• Keeps well in fridge for 1week, not recommended to keep at room temperature (in the tropics) for more than 2 days.
  • The kueh will harden in the fridge, best to toast it lightly for few mins before eating.

If you enjoyed the video, please like, share and subscribe for more! Thank you SO MUCH for your support over the past years! I’m really excited to bring more varied recipes to different platforms, hope to show more people the beauty of vegan food! May your 2018 be full of blessings, health and happiness.


Three Easy & Fast Tempeh Recipes – No Marination Needed

Since the market near my house has cheap and fresh tempeh, it’s a staple in my diet. Tempeh is fermented whole soybeans in a block – it’s easier to digest, with higher protein and fibre than tofu. In Singapore you can get tempeh cheaply (few cents to $1+) from heartland supermarkets and wet markets usually in these forms. Note that city supermarkets are not likely to carry these.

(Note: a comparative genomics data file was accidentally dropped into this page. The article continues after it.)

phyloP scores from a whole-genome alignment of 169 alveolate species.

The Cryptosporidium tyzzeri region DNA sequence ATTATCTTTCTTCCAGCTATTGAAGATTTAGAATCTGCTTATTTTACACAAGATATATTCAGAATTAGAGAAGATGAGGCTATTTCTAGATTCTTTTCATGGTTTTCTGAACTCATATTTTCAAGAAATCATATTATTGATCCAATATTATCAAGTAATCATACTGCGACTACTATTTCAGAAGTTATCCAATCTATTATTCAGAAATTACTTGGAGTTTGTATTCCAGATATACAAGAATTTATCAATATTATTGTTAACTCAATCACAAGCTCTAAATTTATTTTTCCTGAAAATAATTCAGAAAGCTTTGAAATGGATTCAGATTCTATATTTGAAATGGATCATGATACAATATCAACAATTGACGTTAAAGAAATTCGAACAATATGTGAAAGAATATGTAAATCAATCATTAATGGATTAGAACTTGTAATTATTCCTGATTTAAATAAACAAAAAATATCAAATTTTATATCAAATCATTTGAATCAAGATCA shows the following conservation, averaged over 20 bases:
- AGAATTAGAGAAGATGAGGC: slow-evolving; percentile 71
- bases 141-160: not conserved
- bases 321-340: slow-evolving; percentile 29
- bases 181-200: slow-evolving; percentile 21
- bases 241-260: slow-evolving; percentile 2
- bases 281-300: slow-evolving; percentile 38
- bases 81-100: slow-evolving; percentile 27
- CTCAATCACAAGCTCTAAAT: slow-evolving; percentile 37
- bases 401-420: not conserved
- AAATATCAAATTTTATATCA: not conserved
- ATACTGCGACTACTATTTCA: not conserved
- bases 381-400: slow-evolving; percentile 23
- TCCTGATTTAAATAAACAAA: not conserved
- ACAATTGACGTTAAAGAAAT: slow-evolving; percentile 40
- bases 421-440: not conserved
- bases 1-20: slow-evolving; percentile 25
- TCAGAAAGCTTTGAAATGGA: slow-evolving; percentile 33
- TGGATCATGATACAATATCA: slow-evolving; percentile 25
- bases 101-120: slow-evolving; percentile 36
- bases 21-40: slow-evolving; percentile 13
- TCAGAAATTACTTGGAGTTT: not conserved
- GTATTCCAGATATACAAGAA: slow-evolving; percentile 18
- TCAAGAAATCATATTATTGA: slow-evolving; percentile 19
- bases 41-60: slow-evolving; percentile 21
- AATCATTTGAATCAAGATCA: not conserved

A good, fresh slab of tempeh should NOT be sourish-smelling and you should be able to see more white than beans from outside. I prefer the type that’s wrapped in leaf and paper as that’s the traditional way to make tempeh. I find it more tender than the plastic packaged one. If you buy from a wet market, it is so fresh that it’s still warm – a sign of active fermentation. If it’s wet and cold, that’s the leftover unsold ones from yesterday – but still edible. After buying tempeh, try to use it up within a day or two as the good bacteria is still active, even in the fridge. Tempeh over ferments (turns sour or spoils) quite fast.

Usually found at: Refrigerated daily section near tofu and noodles (supermarkets) or stalls selling a mix of items like young tau foo, tofu, dried goods (at wet markets).
The fresh tempeh sold wrapped in leaves will have black spots around the edges. That’s perfectly normal and can be removed before cooking. I usually pinch or pull them off.